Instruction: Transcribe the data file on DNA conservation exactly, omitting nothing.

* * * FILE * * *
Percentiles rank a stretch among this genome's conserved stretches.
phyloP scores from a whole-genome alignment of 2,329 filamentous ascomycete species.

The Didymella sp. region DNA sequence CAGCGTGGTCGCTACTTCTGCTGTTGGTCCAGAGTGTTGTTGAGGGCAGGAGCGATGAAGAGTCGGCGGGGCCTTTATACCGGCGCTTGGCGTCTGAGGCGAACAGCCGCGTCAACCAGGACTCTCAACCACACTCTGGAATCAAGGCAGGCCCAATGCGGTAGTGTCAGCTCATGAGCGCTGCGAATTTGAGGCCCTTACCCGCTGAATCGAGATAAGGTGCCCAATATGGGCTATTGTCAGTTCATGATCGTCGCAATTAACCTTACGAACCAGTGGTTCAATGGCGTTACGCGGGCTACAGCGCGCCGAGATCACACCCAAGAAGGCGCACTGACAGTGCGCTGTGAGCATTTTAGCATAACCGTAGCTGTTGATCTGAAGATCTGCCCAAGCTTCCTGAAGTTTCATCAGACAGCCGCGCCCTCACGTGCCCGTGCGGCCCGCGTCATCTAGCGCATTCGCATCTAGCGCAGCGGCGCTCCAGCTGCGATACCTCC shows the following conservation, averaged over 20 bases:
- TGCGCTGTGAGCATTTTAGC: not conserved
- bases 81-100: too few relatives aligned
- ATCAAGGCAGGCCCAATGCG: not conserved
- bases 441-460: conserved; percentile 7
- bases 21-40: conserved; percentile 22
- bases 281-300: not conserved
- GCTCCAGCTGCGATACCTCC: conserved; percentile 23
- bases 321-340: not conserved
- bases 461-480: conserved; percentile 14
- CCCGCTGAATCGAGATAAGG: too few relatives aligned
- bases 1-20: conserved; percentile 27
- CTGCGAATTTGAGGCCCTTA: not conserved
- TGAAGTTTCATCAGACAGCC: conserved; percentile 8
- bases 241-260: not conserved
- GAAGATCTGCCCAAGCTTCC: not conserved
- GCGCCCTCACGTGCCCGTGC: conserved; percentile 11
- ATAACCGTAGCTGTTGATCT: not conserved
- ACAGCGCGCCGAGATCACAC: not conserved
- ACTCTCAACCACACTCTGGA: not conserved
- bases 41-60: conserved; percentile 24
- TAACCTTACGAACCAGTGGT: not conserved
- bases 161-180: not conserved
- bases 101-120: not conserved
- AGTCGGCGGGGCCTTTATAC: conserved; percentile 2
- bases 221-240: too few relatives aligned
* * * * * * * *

Percentiles rank a stretch among this genome's conserved stretches.
phyloP scores from a whole-genome alignment of 2,329 filamentous ascomycete species.

The Didymella sp. region DNA sequence CAGCGTGGTCGCTACTTCTGCTGTTGGTCCAGAGTGTTGTTGAGGGCAGGAGCGATGAAGAGTCGGCGGGGCCTTTATACCGGCGCTTGGCGTCTGAGGCGAACAGCCGCGTCAACCAGGACTCTCAACCACACTCTGGAATCAAGGCAGGCCCAATGCGGTAGTGTCAGCTCATGAGCGCTGCGAATTTGAGGCCCTTACCCGCTGAATCGAGATAAGGTGCCCAATATGGGCTATTGTCAGTTCATGATCGTCGCAATTAACCTTACGAACCAGTGGTTCAATGGCGTTACGCGGGCTACAGCGCGCCGAGATCACACCCAAGAAGGCGCACTGACAGTGCGCTGTGAGCATTTTAGCATAACCGTAGCTGTTGATCTGAAGATCTGCCCAAGCTTCCTGAAGTTTCATCAGACAGCCGCGCCCTCACGTGCCCGTGCGGCCCGCGTCATCTAGCGCATTCGCATCTAGCGCAGCGGCGCTCCAGCTGCGATACCTCC shows the following conservation, averaged over 20 bases:
- TGCGCTGTGAGCATTTTAGC: not conserved
- bases 81-100: too few relatives aligned
- ATCAAGGCAGGCCCAATGCG: not conserved
- bases 441-460: conserved; percentile 7
- bases 21-40: conserved; percentile 22
- bases 281-300: not conserved
- GCTCCAGCTGCGATACCTCC: conserved; percentile 23
- bases 321-340: not conserved
- bases 461-480: conserved; percentile 14
- CCCGCTGAATCGAGATAAGG: too few relatives aligned
- bases 1-20: conserved; percentile 27
- CTGCGAATTTGAGGCCCTTA: not conserved
- TGAAGTTTCATCAGACAGCC: conserved; percentile 8
- bases 241-260: not conserved
- GAAGATCTGCCCAAGCTTCC: not conserved
- GCGCCCTCACGTGCCCGTGC: conserved; percentile 11
- ATAACCGTAGCTGTTGATCT: not conserved
- ACAGCGCGCCGAGATCACAC: not conserved
- ACTCTCAACCACACTCTGGA: not conserved
- bases 41-60: conserved; percentile 24
- TAACCTTACGAACCAGTGGT: not conserved
- bases 161-180: not conserved
- bases 101-120: not conserved
- AGTCGGCGGGGCCTTTATAC: conserved; percentile 2
- bases 221-240: too few relatives aligned